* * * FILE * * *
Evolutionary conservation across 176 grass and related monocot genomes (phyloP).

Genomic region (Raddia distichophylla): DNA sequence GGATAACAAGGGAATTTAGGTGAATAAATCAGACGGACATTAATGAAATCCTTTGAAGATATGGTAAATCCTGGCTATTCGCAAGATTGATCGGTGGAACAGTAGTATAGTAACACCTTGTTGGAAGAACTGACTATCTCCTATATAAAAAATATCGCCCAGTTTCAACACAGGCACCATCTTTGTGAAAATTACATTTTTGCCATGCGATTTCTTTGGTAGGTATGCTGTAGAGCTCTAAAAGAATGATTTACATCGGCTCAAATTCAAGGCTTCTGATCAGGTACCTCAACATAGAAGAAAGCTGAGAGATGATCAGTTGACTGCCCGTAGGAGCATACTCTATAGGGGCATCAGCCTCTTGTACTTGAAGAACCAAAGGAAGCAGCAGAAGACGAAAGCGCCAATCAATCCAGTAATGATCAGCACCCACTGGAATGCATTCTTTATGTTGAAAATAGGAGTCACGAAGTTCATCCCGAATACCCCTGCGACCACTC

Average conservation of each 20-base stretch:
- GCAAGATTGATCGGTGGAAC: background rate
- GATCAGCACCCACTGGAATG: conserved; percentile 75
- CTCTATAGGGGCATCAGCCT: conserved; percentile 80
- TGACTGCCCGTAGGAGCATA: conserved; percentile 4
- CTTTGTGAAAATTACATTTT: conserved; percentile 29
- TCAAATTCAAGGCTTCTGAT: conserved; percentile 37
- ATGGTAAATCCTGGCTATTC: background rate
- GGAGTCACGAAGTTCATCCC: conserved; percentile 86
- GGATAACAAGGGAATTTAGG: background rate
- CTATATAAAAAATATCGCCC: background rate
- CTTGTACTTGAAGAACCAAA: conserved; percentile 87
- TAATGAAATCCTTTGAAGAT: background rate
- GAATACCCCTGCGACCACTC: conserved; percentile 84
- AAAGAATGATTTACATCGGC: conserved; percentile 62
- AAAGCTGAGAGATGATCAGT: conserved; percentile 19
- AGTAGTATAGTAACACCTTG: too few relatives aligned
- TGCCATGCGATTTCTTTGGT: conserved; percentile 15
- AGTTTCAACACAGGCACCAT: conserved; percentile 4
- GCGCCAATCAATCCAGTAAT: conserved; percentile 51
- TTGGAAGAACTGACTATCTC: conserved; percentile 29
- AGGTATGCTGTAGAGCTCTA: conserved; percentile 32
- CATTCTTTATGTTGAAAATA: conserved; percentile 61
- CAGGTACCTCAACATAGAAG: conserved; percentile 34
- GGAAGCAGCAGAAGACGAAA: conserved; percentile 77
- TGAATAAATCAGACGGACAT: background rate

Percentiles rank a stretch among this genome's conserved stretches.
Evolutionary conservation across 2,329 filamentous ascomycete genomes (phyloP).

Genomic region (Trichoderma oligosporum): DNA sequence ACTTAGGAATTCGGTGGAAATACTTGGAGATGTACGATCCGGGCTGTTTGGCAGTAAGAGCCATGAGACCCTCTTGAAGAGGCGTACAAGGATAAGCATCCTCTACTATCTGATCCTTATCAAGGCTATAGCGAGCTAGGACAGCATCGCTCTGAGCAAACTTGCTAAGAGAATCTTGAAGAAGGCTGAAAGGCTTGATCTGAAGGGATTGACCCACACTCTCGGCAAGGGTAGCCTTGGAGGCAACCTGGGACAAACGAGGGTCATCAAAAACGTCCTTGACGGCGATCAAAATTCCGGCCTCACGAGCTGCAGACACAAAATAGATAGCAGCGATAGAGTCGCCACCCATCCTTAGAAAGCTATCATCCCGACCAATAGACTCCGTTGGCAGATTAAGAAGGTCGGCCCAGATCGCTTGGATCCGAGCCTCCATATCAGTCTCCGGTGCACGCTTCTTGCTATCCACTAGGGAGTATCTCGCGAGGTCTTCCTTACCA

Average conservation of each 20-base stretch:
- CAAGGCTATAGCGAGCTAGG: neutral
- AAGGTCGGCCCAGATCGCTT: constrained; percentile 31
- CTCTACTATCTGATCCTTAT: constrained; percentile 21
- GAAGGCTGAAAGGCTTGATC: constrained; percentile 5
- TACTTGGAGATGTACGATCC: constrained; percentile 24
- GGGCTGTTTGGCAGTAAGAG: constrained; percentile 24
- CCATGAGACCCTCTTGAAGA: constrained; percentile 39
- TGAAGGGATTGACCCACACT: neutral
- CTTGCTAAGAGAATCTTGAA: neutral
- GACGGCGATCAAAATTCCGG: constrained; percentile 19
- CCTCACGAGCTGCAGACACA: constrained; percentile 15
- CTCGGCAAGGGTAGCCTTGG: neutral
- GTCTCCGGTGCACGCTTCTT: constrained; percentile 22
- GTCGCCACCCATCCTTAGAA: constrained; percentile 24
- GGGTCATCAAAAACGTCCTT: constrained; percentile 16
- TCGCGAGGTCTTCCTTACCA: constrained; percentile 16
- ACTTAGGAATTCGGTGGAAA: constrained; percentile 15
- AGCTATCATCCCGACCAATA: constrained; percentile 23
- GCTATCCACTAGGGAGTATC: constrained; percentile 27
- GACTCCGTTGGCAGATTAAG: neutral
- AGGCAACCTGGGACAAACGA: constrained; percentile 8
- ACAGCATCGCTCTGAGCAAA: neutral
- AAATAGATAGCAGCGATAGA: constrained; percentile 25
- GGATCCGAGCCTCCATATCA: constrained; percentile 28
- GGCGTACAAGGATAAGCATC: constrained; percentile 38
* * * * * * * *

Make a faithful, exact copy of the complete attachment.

Evolutionary conservation across 176 grass and related monocot genomes (phyloP).

Genomic region (Raddia distichophylla): DNA sequence GGATAACAAGGGAATTTAGGTGAATAAATCAGACGGACATTAATGAAATCCTTTGAAGATATGGTAAATCCTGGCTATTCGCAAGATTGATCGGTGGAACAGTAGTATAGTAACACCTTGTTGGAAGAACTGACTATCTCCTATATAAAAAATATCGCCCAGTTTCAACACAGGCACCATCTTTGTGAAAATTACATTTTTGCCATGCGATTTCTTTGGTAGGTATGCTGTAGAGCTCTAAAAGAATGATTTACATCGGCTCAAATTCAAGGCTTCTGATCAGGTACCTCAACATAGAAGAAAGCTGAGAGATGATCAGTTGACTGCCCGTAGGAGCATACTCTATAGGGGCATCAGCCTCTTGTACTTGAAGAACCAAAGGAAGCAGCAGAAGACGAAAGCGCCAATCAATCCAGTAATGATCAGCACCCACTGGAATGCATTCTTTATGTTGAAAATAGGAGTCACGAAGTTCATCCCGAATACCCCTGCGACCACTC

Average conservation of each 20-base stretch:
- GCAAGATTGATCGGTGGAAC: background rate
- GATCAGCACCCACTGGAATG: conserved; percentile 75
- CTCTATAGGGGCATCAGCCT: conserved; percentile 80
- TGACTGCCCGTAGGAGCATA: conserved; percentile 4
- CTTTGTGAAAATTACATTTT: conserved; percentile 29
- TCAAATTCAAGGCTTCTGAT: conserved; percentile 37
- ATGGTAAATCCTGGCTATTC: background rate
- GGAGTCACGAAGTTCATCCC: conserved; percentile 86
- GGATAACAAGGGAATTTAGG: background rate
- CTATATAAAAAATATCGCCC: background rate
- CTTGTACTTGAAGAACCAAA: conserved; percentile 87
- TAATGAAATCCTTTGAAGAT: background rate
- GAATACCCCTGCGACCACTC: conserved; percentile 84
- AAAGAATGATTTACATCGGC: conserved; percentile 62
- AAAGCTGAGAGATGATCAGT: conserved; percentile 19
- AGTAGTATAGTAACACCTTG: too few relatives aligned
- TGCCATGCGATTTCTTTGGT: conserved; percentile 15
- AGTTTCAACACAGGCACCAT: conserved; percentile 4
- GCGCCAATCAATCCAGTAAT: conserved; percentile 51
- TTGGAAGAACTGACTATCTC: conserved; percentile 29
- AGGTATGCTGTAGAGCTCTA: conserved; percentile 32
- CATTCTTTATGTTGAAAATA: conserved; percentile 61
- CAGGTACCTCAACATAGAAG: conserved; percentile 34
- GGAAGCAGCAGAAGACGAAA: conserved; percentile 77
- TGAATAAATCAGACGGACAT: background rate

Percentiles rank a stretch among this genome's conserved stretches.
Evolutionary conservation across 2,329 filamentous ascomycete genomes (phyloP).

Genomic region (Trichoderma oligosporum): DNA sequence ACTTAGGAATTCGGTGGAAATACTTGGAGATGTACGATCCGGGCTGTTTGGCAGTAAGAGCCATGAGACCCTCTTGAAGAGGCGTACAAGGATAAGCATCCTCTACTATCTGATCCTTATCAAGGCTATAGCGAGCTAGGACAGCATCGCTCTGAGCAAACTTGCTAAGAGAATCTTGAAGAAGGCTGAAAGGCTTGATCTGAAGGGATTGACCCACACTCTCGGCAAGGGTAGCCTTGGAGGCAACCTGGGACAAACGAGGGTCATCAAAAACGTCCTTGACGGCGATCAAAATTCCGGCCTCACGAGCTGCAGACACAAAATAGATAGCAGCGATAGAGTCGCCACCCATCCTTAGAAAGCTATCATCCCGACCAATAGACTCCGTTGGCAGATTAAGAAGGTCGGCCCAGATCGCTTGGATCCGAGCCTCCATATCAGTCTCCGGTGCACGCTTCTTGCTATCCACTAGGGAGTATCTCGCGAGGTCTTCCTTACCA

Average conservation of each 20-base stretch:
- CAAGGCTATAGCGAGCTAGG: neutral
- AAGGTCGGCCCAGATCGCTT: constrained; percentile 31
- CTCTACTATCTGATCCTTAT: constrained; percentile 21
- GAAGGCTGAAAGGCTTGATC: constrained; percentile 5
- TACTTGGAGATGTACGATCC: constrained; percentile 24
- GGGCTGTTTGGCAGTAAGAG: constrained; percentile 24
- CCATGAGACCCTCTTGAAGA: constrained; percentile 39
- TGAAGGGATTGACCCACACT: neutral
- CTTGCTAAGAGAATCTTGAA: neutral
- GACGGCGATCAAAATTCCGG: constrained; percentile 19
- CCTCACGAGCTGCAGACACA: constrained; percentile 15
- CTCGGCAAGGGTAGCCTTGG: neutral
- GTCTCCGGTGCACGCTTCTT: constrained; percentile 22
- GTCGCCACCCATCCTTAGAA: constrained; percentile 24
- GGGTCATCAAAAACGTCCTT: constrained; percentile 16
- TCGCGAGGTCTTCCTTACCA: constrained; percentile 16
- ACTTAGGAATTCGGTGGAAA: constrained; percentile 15
- AGCTATCATCCCGACCAATA: constrained; percentile 23
- GCTATCCACTAGGGAGTATC: constrained; percentile 27
- GACTCCGTTGGCAGATTAAG: neutral
- AGGCAACCTGGGACAAACGA: constrained; percentile 8
- ACAGCATCGCTCTGAGCAAA: neutral
- AAATAGATAGCAGCGATAGA: constrained; percentile 25
- GGATCCGAGCCTCCATATCA: constrained; percentile 28
- GGCGTACAAGGATAAGCATC: constrained; percentile 38